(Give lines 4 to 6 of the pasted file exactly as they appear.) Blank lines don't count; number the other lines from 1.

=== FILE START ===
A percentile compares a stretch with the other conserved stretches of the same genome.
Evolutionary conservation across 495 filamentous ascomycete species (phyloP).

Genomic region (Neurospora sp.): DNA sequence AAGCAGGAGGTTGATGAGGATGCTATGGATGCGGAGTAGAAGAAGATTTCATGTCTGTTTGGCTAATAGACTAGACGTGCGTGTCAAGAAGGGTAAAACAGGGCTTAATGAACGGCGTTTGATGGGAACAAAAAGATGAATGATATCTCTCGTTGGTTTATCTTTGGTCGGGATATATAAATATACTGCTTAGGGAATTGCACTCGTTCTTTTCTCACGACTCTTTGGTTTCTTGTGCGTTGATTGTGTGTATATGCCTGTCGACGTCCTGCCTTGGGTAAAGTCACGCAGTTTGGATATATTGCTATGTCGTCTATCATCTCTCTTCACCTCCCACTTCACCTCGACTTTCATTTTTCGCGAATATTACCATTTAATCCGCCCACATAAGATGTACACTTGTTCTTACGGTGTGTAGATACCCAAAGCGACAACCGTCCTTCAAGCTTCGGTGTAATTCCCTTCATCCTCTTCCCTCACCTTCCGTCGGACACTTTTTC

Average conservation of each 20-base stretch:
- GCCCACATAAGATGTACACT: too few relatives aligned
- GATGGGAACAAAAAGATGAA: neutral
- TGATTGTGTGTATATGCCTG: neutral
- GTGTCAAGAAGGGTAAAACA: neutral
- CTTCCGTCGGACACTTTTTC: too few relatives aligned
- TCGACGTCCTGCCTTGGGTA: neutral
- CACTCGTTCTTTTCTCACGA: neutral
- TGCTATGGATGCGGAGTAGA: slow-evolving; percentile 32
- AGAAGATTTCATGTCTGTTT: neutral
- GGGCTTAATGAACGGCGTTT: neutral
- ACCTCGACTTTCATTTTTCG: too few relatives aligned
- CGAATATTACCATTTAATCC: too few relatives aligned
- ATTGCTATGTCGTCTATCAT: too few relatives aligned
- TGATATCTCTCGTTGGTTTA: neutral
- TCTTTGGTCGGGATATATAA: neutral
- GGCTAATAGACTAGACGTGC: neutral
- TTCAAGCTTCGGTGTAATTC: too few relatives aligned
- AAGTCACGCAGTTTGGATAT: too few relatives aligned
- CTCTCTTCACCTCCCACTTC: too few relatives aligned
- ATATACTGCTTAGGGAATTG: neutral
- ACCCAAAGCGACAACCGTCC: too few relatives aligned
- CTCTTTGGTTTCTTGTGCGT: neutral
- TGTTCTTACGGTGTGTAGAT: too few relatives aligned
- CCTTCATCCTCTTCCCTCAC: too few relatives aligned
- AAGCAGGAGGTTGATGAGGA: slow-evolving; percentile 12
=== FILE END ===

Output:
Average conservation of each 20-base stretch:
- GCCCACATAAGATGTACACT: too few relatives aligned
- GATGGGAACAAAAAGATGAA: neutral